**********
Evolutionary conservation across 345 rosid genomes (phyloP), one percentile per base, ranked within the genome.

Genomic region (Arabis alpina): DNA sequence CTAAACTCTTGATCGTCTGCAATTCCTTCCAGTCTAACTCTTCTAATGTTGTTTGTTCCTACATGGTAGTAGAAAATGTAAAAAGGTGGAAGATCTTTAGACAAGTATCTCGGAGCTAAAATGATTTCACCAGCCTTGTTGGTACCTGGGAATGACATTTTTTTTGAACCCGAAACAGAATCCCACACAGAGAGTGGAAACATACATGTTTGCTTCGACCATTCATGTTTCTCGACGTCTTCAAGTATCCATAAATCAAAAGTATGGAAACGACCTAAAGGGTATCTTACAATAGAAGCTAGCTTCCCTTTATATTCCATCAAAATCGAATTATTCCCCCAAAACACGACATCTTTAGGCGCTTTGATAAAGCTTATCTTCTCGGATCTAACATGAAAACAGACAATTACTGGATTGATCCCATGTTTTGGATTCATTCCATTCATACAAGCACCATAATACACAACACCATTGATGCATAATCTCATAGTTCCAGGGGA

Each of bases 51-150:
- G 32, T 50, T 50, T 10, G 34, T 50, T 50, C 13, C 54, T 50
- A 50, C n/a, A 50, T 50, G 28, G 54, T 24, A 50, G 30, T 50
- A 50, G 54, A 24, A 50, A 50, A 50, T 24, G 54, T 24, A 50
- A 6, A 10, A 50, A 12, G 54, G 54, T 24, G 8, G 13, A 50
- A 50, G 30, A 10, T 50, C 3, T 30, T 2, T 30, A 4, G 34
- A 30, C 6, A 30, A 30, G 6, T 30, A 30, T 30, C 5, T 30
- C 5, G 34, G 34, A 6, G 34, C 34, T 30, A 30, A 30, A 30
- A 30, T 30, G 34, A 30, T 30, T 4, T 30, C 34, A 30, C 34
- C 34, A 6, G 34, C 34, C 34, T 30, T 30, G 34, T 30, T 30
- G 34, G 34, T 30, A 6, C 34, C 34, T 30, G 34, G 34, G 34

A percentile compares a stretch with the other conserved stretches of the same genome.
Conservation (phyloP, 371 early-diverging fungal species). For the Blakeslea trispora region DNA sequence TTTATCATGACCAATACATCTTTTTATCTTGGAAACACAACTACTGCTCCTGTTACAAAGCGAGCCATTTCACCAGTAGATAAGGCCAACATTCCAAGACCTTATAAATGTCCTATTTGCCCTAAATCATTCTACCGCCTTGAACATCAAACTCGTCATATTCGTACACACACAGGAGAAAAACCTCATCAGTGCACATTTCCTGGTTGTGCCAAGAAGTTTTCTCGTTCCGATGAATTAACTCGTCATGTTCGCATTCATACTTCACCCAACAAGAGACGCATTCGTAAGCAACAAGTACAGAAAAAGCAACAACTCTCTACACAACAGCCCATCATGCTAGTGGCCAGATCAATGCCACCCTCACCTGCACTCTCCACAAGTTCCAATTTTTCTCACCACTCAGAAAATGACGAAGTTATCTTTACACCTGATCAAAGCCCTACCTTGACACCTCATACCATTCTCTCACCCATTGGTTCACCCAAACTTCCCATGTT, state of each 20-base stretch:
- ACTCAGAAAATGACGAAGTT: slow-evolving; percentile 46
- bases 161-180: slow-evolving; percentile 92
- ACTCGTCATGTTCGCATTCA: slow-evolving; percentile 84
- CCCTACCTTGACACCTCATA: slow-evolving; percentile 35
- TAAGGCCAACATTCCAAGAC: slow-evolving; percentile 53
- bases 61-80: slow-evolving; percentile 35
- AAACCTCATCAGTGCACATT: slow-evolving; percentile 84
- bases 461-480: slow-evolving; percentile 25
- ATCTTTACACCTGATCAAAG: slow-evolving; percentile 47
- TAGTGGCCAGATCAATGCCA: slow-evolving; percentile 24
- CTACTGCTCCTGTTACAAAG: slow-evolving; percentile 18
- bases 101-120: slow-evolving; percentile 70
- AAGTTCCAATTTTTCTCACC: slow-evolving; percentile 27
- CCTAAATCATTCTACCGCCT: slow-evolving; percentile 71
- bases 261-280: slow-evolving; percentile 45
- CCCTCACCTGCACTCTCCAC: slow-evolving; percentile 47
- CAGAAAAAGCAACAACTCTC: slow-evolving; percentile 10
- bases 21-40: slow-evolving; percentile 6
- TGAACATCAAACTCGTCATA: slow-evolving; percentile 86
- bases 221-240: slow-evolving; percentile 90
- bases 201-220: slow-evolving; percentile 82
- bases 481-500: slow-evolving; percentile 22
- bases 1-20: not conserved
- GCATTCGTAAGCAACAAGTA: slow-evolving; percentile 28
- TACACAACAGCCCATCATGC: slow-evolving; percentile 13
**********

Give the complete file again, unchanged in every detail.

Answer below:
Evolutionary conservation across 345 rosid genomes (phyloP), one percentile per base, ranked within the genome.

Genomic region (Arabis alpina): DNA sequence CTAAACTCTTGATCGTCTGCAATTCCTTCCAGTCTAACTCTTCTAATGTTGTTTGTTCCTACATGGTAGTAGAAAATGTAAAAAGGTGGAAGATCTTTAGACAAGTATCTCGGAGCTAAAATGATTTCACCAGCCTTGTTGGTACCTGGGAATGACATTTTTTTTGAACCCGAAACAGAATCCCACACAGAGAGTGGAAACATACATGTTTGCTTCGACCATTCATGTTTCTCGACGTCTTCAAGTATCCATAAATCAAAAGTATGGAAACGACCTAAAGGGTATCTTACAATAGAAGCTAGCTTCCCTTTATATTCCATCAAAATCGAATTATTCCCCCAAAACACGACATCTTTAGGCGCTTTGATAAAGCTTATCTTCTCGGATCTAACATGAAAACAGACAATTACTGGATTGATCCCATGTTTTGGATTCATTCCATTCATACAAGCACCATAATACACAACACCATTGATGCATAATCTCATAGTTCCAGGGGA

Each of bases 51-150:
- G 32, T 50, T 50, T 10, G 34, T 50, T 50, C 13, C 54, T 50
- A 50, C n/a, A 50, T 50, G 28, G 54, T 24, A 50, G 30, T 50
- A 50, G 54, A 24, A 50, A 50, A 50, T 24, G 54, T 24, A 50
- A 6, A 10, A 50, A 12, G 54, G 54, T 24, G 8, G 13, A 50
- A 50, G 30, A 10, T 50, C 3, T 30, T 2, T 30, A 4, G 34
- A 30, C 6, A 30, A 30, G 6, T 30, A 30, T 30, C 5, T 30
- C 5, G 34, G 34, A 6, G 34, C 34, T 30, A 30, A 30, A 30
- A 30, T 30, G 34, A 30, T 30, T 4, T 30, C 34, A 30, C 34
- C 34, A 6, G 34, C 34, C 34, T 30, T 30, G 34, T 30, T 30
- G 34, G 34, T 30, A 6, C 34, C 34, T 30, G 34, G 34, G 34

A percentile compares a stretch with the other conserved stretches of the same genome.
Conservation (phyloP, 371 early-diverging fungal species). For the Blakeslea trispora region DNA sequence TTTATCATGACCAATACATCTTTTTATCTTGGAAACACAACTACTGCTCCTGTTACAAAGCGAGCCATTTCACCAGTAGATAAGGCCAACATTCCAAGACCTTATAAATGTCCTATTTGCCCTAAATCATTCTACCGCCTTGAACATCAAACTCGTCATATTCGTACACACACAGGAGAAAAACCTCATCAGTGCACATTTCCTGGTTGTGCCAAGAAGTTTTCTCGTTCCGATGAATTAACTCGTCATGTTCGCATTCATACTTCACCCAACAAGAGACGCATTCGTAAGCAACAAGTACAGAAAAAGCAACAACTCTCTACACAACAGCCCATCATGCTAGTGGCCAGATCAATGCCACCCTCACCTGCACTCTCCACAAGTTCCAATTTTTCTCACCACTCAGAAAATGACGAAGTTATCTTTACACCTGATCAAAGCCCTACCTTGACACCTCATACCATTCTCTCACCCATTGGTTCACCCAAACTTCCCATGTT, state of each 20-base stretch:
- ACTCAGAAAATGACGAAGTT: slow-evolving; percentile 46
- bases 161-180: slow-evolving; percentile 92
- ACTCGTCATGTTCGCATTCA: slow-evolving; percentile 84
- CCCTACCTTGACACCTCATA: slow-evolving; percentile 35
- TAAGGCCAACATTCCAAGAC: slow-evolving; percentile 53
- bases 61-80: slow-evolving; percentile 35
- AAACCTCATCAGTGCACATT: slow-evolving; percentile 84
- bases 461-480: slow-evolving; percentile 25
- ATCTTTACACCTGATCAAAG: slow-evolving; percentile 47
- TAGTGGCCAGATCAATGCCA: slow-evolving; percentile 24
- CTACTGCTCCTGTTACAAAG: slow-evolving; percentile 18
- bases 101-120: slow-evolving; percentile 70
- AAGTTCCAATTTTTCTCACC: slow-evolving; percentile 27
- CCTAAATCATTCTACCGCCT: slow-evolving; percentile 71
- bases 261-280: slow-evolving; percentile 45
- CCCTCACCTGCACTCTCCAC: slow-evolving; percentile 47
- CAGAAAAAGCAACAACTCTC: slow-evolving; percentile 10
- bases 21-40: slow-evolving; percentile 6
- TGAACATCAAACTCGTCATA: slow-evolving; percentile 86
- bases 221-240: slow-evolving; percentile 90
- bases 201-220: slow-evolving; percentile 82
- bases 481-500: slow-evolving; percentile 22
- bases 1-20: not conserved
- GCATTCGTAAGCAACAAGTA: slow-evolving; percentile 28
- TACACAACAGCCCATCATGC: slow-evolving; percentile 13